Outside of her own family, she greatly respects Benny ‘The Jet’ Urquidez for his style, charisma and his love of the spiritual side of fighting. In recent years, Holly has begun to follow and hold great admiration for Ronda Rousey as she develops and smashes down barriers for women in Martial Arts. 

If Holly isn’t training or working, you’ll find her surfing! She loves being in the sea, away from the noise of everyday life. Spending time with friends and family is also important to her, especially her adorable 5 year old nephew! Holly is a firm believer of alternative therapies and enjoys growing her own plants and foods and believes in the healing power of crystals. She is an advocate of healthy homegrown foods and loves making them taste as good as the full fat versions! 

HOLLY IS MOST LOOKING FORWARD TO: meeting all of her fellow athletes, visiting DC in the summertime and is SUPER excited about seeing the Foo Fighters in concert on July 4th!



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ATHLETE PROFILE : Clara Irurita, Soccer

Posted by on in Road To The Games

b2ap3_thumbnail_clara-profile.JPGThere are only a few weeks left until the 2015 World Police and Fire Games (WPFG), hosted by Fairfax County, V.A., will hold its opening ceremonies on Friday, June 26 at RFK Memorial Stadium in Washington, D.C. With an estimated 12,000 law enforcement and fire service personnel from around the globe traveling to the Washington, D.C. region, many will arrive through either Washington Dulles International Airport or Ronald Reagan Washington National Airport. Not only will these be the arrival sites of many of the World Police and Fire Games participants, the airports have eleven Public Safety officials who volunteered as representatives to compete in the games.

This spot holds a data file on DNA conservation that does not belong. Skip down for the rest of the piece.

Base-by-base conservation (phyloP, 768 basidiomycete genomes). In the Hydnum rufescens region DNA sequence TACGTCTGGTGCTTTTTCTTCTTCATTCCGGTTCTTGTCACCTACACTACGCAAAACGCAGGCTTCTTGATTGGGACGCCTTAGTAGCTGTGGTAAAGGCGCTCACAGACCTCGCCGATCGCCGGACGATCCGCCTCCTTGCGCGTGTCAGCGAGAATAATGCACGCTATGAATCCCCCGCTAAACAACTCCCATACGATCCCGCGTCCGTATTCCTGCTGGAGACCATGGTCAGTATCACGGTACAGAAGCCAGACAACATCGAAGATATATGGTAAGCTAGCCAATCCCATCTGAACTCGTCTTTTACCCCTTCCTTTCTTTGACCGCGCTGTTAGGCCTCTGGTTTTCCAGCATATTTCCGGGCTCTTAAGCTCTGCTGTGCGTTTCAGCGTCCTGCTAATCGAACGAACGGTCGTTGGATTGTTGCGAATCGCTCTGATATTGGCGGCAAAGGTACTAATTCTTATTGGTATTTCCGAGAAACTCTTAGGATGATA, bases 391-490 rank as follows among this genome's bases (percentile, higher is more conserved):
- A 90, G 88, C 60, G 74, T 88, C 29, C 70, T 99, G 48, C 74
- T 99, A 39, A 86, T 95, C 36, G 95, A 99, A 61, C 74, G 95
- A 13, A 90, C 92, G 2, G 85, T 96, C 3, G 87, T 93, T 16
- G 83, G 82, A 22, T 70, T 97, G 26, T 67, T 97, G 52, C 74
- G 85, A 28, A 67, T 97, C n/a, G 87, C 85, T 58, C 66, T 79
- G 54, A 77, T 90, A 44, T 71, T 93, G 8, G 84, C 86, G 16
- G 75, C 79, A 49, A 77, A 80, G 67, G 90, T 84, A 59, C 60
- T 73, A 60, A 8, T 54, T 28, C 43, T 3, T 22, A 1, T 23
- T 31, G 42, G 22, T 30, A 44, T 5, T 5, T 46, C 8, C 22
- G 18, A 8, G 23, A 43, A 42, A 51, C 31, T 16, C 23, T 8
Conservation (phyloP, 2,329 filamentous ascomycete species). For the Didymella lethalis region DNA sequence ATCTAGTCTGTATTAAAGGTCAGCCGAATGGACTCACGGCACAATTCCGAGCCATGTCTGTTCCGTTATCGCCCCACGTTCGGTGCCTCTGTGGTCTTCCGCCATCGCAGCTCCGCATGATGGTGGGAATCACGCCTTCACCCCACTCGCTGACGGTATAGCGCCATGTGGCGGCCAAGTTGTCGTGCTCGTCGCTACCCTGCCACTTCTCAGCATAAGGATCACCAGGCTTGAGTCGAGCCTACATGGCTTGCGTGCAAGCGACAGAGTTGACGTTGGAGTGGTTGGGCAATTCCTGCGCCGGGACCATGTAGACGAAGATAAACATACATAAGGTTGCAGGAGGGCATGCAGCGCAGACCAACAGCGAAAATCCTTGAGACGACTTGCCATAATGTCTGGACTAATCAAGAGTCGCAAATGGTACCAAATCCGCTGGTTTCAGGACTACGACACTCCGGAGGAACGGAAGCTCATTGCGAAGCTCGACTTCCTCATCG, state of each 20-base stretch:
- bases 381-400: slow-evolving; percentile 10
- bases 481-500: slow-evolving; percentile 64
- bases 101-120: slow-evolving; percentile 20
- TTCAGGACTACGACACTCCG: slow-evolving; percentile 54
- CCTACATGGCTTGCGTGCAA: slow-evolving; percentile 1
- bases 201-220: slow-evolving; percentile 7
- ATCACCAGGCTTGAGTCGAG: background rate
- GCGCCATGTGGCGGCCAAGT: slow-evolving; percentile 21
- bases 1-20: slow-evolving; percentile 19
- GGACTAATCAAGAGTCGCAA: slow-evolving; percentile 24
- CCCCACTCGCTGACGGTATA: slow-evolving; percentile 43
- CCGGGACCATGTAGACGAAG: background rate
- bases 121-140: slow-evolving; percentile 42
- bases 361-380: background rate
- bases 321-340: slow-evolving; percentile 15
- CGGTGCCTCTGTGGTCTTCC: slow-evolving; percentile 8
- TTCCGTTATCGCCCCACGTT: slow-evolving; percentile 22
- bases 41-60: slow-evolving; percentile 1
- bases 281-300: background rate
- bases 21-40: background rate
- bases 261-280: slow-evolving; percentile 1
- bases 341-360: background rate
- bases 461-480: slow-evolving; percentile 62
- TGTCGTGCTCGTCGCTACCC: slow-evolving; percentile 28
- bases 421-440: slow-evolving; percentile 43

One of the competitors in the 2015 WPFG is Clara Irurita, an Airports Authority Firefighter at Washington Dulles International Airport. Irurita is a member of the women’s outdoor soccer team comprised of 11 female athletes from Police and Fire departments in surrounding jurisdictions. Although these first responders may have different jobs professionally, on the field they are all part of a team that seamlessly communicates and coordinates each play leading to wins and a great team spirit.

Irurita’s philosophy is that there needs to be a steady flow of information between everyone in order to achieve a given objective. She believes this applies in the sport of soccer and with her team, the U.S. Capitol Police Alliance, specifically.

“If we are not focused on the game or communicating to one another there is a greater chance that we would not have a good team dynamic and achieve any success on the field,” Irurita said.

As the Games approach, Irurita looks forward to the great team atmosphere and cohesiveness that leads to winning soccer matches. Despite being the only firefighter on a team of police officers, Clara recognizes that she’s part of a community, which shares the common goal of representing the U.S. during the World Police and Fire Games.